2013 Franklin County Retail Report ReleasedAnnouncements — By Walker Evans on June 15, 2013 at 8:00 am
Franklin County, Columbus Chamber Release 2013 Franklin County Retail Report
Key report findings focus on sales tax revenue, real estate vacancy rates
Columbus, OH – Sales tax revenues are rebounding and retail vacancy rates continue to decrease, according to the 2013 Franklin County Retail Report unveiled today at the Franklin County Retail Summit. The annual event, featuring insight from industry experts, was hosted by the Franklin County Board of Commissioners and the Columbus Chamber.
“Retail is the engine of our economy,” said John O’Grady, president of the Franklin County Board of Commissioners. “Franklin is the fastest growing county in the state, and has regained all of the jobs it lost during the recession, but many businesses have continued to struggle. We’re focusing today on ways to help new and current local retailers get a jump on the recovery.”
The report provides a glimpse into Franklin County’s retail sector, which continues to recover. Retail-based sales tax revenues are a key indicator of the industry’s progress, gaining back six of the 10 percentage points lost from 2008 to 2009 – during the height of the recession. Retail vacancy rates also are at 10.2 percent as of the third quarter of 2012, down from a high of 13.2 percent in the second quarter of 2009.
“We’re fortunate in Central Ohio to have a dynamic economy and resilient, financially-optimistic residents,” said County Commissioner Marilyn Brown. “The recession and the rise of online shopping have hurt local businesses, but we know that our innovative retailers have lots of ways to provide service and experience that you can’t get online. I’m very optimistic about the future of retail in Franklin County.”
Jung Kim, the Columbus Chamber’s research director, included the following highlights in the 2013 Franklin County Retail Report:
• From 2009 to 2011, Franklin County’s retail sales tax revenue rose 6.2 percent as it recovered from the recession. In 2012, revenue jumped another 8.6 percent compared to 2011, rising above pre-recession levels.
• The retail real estate vacancy rate in the Columbus market continues to decrease, down from a peak of 13.2 percent in the second quarter of 2009 to 10.1 percent in the fourth quarter of 2012.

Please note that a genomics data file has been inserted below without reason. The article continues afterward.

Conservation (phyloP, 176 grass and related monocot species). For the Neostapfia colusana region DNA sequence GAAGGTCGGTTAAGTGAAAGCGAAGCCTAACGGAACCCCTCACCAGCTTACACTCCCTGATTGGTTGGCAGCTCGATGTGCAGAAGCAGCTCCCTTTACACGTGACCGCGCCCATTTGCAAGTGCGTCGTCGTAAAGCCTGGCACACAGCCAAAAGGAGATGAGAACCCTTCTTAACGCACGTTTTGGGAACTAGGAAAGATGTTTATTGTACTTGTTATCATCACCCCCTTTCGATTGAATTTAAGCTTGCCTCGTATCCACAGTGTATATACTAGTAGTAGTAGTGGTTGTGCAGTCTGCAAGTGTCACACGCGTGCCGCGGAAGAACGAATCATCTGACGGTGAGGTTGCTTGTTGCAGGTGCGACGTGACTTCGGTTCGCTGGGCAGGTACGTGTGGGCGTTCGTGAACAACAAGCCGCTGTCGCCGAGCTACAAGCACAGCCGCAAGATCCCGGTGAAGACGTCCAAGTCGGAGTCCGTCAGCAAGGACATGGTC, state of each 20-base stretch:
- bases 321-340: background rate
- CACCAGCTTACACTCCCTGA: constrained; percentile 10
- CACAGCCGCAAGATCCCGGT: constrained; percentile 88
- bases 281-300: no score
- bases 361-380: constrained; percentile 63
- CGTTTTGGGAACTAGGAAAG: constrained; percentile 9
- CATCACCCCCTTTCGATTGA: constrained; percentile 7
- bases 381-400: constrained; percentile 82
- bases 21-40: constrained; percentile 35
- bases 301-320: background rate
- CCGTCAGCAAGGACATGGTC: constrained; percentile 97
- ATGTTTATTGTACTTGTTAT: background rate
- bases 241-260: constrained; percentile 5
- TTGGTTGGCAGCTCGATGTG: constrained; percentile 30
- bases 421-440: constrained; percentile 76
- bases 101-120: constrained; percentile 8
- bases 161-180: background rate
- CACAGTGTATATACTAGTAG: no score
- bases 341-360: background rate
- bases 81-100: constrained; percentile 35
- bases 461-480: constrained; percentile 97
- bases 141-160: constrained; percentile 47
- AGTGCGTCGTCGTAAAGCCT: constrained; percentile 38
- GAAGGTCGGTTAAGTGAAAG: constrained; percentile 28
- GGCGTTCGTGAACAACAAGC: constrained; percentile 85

• Showing growth from 2006 to 2012, top-performing retail categories include: clothing and accessories (23.5 percent); food and beverage (32.6 percent); gas stations (18.0 percent); and accommodation and food services (19.8 percent).
• With the growth of e-commerce, “retail” employment is shifting to the transportation/warehousing industry. Compared to the early 2000s, seasonal employment in retail is now half, while seasonal employment in transportation housing is now double.
• Franklin County boasts favorable demographics for retail, with proportionately higher shares of young families, couples and professionals compared to U.S. levels.
“Franklin County’s retail sector is coming back fairly strongly following the recession, mirroring the strong economic development growth in Central Ohio,” said Michael Dalby, president and CEO, Columbus Chamber. “Our hope is that local retailers and businesses impacted by retail will find this report useful as they map out their growth plans for the remainder of 2013 and beyond.”
Said Commissioner Paula Brooks, “Franklin County is a relatively young community and reflects this in our retail habits. By understanding our niche as the fastest growing county in Ohio, we can work with the private sector to help the retail economy continue its central Ohio rebound. The projects in Worthington and Upper Arlington augment with ‘re-vitalization’ what has been great and continuing growth in retail at Easton.”
A full version of the 2013 Franklin County Retail Report is available at www.columbus.org.
Photos by Erin Bloodgood.
Walker is the founder of ColumbusUnderground.com and co-founder of TheMetropreneur.com along with his wife and business partner Anne Evans. Walker has turned local media from a hobby into a full time career over the past decade and serves on multiple boards and committees throughout the community.
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